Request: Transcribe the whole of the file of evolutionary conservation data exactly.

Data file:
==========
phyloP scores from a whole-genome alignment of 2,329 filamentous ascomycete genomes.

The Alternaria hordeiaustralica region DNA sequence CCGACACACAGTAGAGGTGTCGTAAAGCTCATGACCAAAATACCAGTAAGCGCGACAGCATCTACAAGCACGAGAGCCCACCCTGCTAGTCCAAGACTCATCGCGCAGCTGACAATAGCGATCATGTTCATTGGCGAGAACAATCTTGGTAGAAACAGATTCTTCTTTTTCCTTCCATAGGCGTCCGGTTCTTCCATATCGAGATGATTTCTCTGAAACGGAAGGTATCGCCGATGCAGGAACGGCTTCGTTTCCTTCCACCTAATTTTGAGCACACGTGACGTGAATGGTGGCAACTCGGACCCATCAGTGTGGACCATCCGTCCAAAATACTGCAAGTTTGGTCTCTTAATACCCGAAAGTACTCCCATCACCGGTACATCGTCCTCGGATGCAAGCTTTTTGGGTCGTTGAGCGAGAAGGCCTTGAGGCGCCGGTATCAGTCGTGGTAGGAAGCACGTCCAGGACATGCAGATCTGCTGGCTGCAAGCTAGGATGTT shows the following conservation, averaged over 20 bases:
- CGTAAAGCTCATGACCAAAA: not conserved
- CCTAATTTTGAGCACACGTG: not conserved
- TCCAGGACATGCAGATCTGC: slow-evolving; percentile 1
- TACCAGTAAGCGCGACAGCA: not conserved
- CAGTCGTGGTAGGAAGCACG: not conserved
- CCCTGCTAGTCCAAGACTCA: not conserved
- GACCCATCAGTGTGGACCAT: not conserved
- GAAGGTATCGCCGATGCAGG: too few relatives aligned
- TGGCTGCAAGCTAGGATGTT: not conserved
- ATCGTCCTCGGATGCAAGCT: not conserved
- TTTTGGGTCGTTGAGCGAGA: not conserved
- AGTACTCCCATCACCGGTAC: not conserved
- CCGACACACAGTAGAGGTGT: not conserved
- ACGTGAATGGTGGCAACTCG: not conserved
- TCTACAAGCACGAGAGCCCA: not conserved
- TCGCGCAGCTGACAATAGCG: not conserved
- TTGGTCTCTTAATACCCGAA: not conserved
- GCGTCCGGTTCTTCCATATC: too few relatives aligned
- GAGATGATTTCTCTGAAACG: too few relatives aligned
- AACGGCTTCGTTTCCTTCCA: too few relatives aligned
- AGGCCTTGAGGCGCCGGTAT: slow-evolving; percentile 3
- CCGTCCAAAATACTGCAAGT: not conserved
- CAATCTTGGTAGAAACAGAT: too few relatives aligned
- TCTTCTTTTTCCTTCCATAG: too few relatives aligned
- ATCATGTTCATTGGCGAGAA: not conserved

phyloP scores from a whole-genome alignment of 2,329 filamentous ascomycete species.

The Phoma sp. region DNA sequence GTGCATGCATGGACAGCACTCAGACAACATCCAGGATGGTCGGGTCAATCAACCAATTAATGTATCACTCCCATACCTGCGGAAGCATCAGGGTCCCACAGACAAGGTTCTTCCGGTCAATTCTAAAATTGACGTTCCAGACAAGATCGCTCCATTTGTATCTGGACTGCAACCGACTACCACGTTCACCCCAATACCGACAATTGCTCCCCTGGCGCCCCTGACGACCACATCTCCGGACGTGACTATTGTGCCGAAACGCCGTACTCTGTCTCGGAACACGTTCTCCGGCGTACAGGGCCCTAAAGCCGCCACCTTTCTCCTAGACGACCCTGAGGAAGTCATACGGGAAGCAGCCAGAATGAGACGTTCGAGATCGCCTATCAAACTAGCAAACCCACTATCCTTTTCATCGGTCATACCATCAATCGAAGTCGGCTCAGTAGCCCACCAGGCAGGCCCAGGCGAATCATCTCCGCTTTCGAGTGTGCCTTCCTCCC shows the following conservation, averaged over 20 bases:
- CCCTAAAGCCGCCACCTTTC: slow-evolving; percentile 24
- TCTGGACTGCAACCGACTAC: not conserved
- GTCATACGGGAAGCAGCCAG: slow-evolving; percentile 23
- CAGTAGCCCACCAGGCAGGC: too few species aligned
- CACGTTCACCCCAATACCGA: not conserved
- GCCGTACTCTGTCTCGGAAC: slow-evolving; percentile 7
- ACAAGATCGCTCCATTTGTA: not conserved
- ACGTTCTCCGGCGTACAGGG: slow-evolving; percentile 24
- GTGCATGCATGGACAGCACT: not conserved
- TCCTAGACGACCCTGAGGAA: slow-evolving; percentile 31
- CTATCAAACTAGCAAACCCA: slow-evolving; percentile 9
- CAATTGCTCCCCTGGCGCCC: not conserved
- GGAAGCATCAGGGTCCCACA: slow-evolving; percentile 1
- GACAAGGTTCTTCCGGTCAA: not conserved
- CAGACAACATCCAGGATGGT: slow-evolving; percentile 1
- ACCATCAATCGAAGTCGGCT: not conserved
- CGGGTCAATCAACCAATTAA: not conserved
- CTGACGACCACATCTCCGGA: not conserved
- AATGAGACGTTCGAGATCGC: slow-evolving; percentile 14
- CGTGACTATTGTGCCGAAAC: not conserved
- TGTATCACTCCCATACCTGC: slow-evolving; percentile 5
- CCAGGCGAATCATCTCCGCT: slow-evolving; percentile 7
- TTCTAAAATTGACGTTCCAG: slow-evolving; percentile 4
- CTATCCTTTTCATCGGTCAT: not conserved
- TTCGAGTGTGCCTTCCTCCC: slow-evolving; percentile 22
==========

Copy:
phyloP scores from a whole-genome alignment of 2,329 filamentous ascomycete genomes.

The Alternaria hordeiaustralica region DNA sequence CCGACACACAGTAGAGGTGTCGTAAAGCTCATGACCAAAATACCAGTAAGCGCGACAGCATCTACAAGCACGAGAGCCCACCCTGCTAGTCCAAGACTCATCGCGCAGCTGACAATAGCGATCATGTTCATTGGCGAGAACAATCTTGGTAGAAACAGATTCTTCTTTTTCCTTCCATAGGCGTCCGGTTCTTCCATATCGAGATGATTTCTCTGAAACGGAAGGTATCGCCGATGCAGGAACGGCTTCGTTTCCTTCCACCTAATTTTGAGCACACGTGACGTGAATGGTGGCAACTCGGACCCATCAGTGTGGACCATCCGTCCAAAATACTGCAAGTTTGGTCTCTTAATACCCGAAAGTACTCCCATCACCGGTACATCGTCCTCGGATGCAAGCTTTTTGGGTCGTTGAGCGAGAAGGCCTTGAGGCGCCGGTATCAGTCGTGGTAGGAAGCACGTCCAGGACATGCAGATCTGCTGGCTGCAAGCTAGGATGTT shows the following conservation, averaged over 20 bases:
- CGTAAAGCTCATGACCAAAA: not conserved
- CCTAATTTTGAGCACACGTG: not conserved
- TCCAGGACATGCAGATCTGC: slow-evolving; percentile 1
- TACCAGTAAGCGCGACAGCA: not conserved
- CAGTCGTGGTAGGAAGCACG: not conserved
- CCCTGCTAGTCCAAGACTCA: not conserved
- GACCCATCAGTGTGGACCAT: not conserved
- GAAGGTATCGCCGATGCAGG: too few relatives aligned
- TGGCTGCAAGCTAGGATGTT: not conserved
- ATCGTCCTCGGATGCAAGCT: not conserved
- TTTTGGGTCGTTGAGCGAGA: not conserved
- AGTACTCCCATCACCGGTAC: not conserved
- CCGACACACAGTAGAGGTGT: not conserved
- ACGTGAATGGTGGCAACTCG: not conserved
- TCTACAAGCACGAGAGCCCA: not conserved
- TCGCGCAGCTGACAATAGCG: not conserved
- TTGGTCTCTTAATACCCGAA: not conserved
- GCGTCCGGTTCTTCCATATC: too few relatives aligned
- GAGATGATTTCTCTGAAACG: too few relatives aligned
- AACGGCTTCGTTTCCTTCCA: too few relatives aligned
- AGGCCTTGAGGCGCCGGTAT: slow-evolving; percentile 3
- CCGTCCAAAATACTGCAAGT: not conserved
- CAATCTTGGTAGAAACAGAT: too few relatives aligned
- TCTTCTTTTTCCTTCCATAG: too few relatives aligned
- ATCATGTTCATTGGCGAGAA: not conserved

phyloP scores from a whole-genome alignment of 2,329 filamentous ascomycete species.

The Phoma sp. region DNA sequence GTGCATGCATGGACAGCACTCAGACAACATCCAGGATGGTCGGGTCAATCAACCAATTAATGTATCACTCCCATACCTGCGGAAGCATCAGGGTCCCACAGACAAGGTTCTTCCGGTCAATTCTAAAATTGACGTTCCAGACAAGATCGCTCCATTTGTATCTGGACTGCAACCGACTACCACGTTCACCCCAATACCGACAATTGCTCCCCTGGCGCCCCTGACGACCACATCTCCGGACGTGACTATTGTGCCGAAACGCCGTACTCTGTCTCGGAACACGTTCTCCGGCGTACAGGGCCCTAAAGCCGCCACCTTTCTCCTAGACGACCCTGAGGAAGTCATACGGGAAGCAGCCAGAATGAGACGTTCGAGATCGCCTATCAAACTAGCAAACCCACTATCCTTTTCATCGGTCATACCATCAATCGAAGTCGGCTCAGTAGCCCACCAGGCAGGCCCAGGCGAATCATCTCCGCTTTCGAGTGTGCCTTCCTCCC shows the following conservation, averaged over 20 bases:
- CCCTAAAGCCGCCACCTTTC: slow-evolving; percentile 24
- TCTGGACTGCAACCGACTAC: not conserved
- GTCATACGGGAAGCAGCCAG: slow-evolving; percentile 23
- CAGTAGCCCACCAGGCAGGC: too few species aligned
- CACGTTCACCCCAATACCGA: not conserved
- GCCGTACTCTGTCTCGGAAC: slow-evolving; percentile 7
- ACAAGATCGCTCCATTTGTA: not conserved
- ACGTTCTCCGGCGTACAGGG: slow-evolving; percentile 24
- GTGCATGCATGGACAGCACT: not conserved
- TCCTAGACGACCCTGAGGAA: slow-evolving; percentile 31
- CTATCAAACTAGCAAACCCA: slow-evolving; percentile 9
- CAATTGCTCCCCTGGCGCCC: not conserved
- GGAAGCATCAGGGTCCCACA: slow-evolving; percentile 1
- GACAAGGTTCTTCCGGTCAA: not conserved
- CAGACAACATCCAGGATGGT: slow-evolving; percentile 1
- ACCATCAATCGAAGTCGGCT: not conserved
- CGGGTCAATCAACCAATTAA: not conserved
- CTGACGACCACATCTCCGGA: not conserved
- AATGAGACGTTCGAGATCGC: slow-evolving; percentile 14
- CGTGACTATTGTGCCGAAAC: not conserved
- TGTATCACTCCCATACCTGC: slow-evolving; percentile 5
- CCAGGCGAATCATCTCCGCT: slow-evolving; percentile 7
- TTCTAAAATTGACGTTCCAG: slow-evolving; percentile 4
- CTATCCTTTTCATCGGTCAT: not conserved
- TTCGAGTGTGCCTTCCTCCC: slow-evolving; percentile 22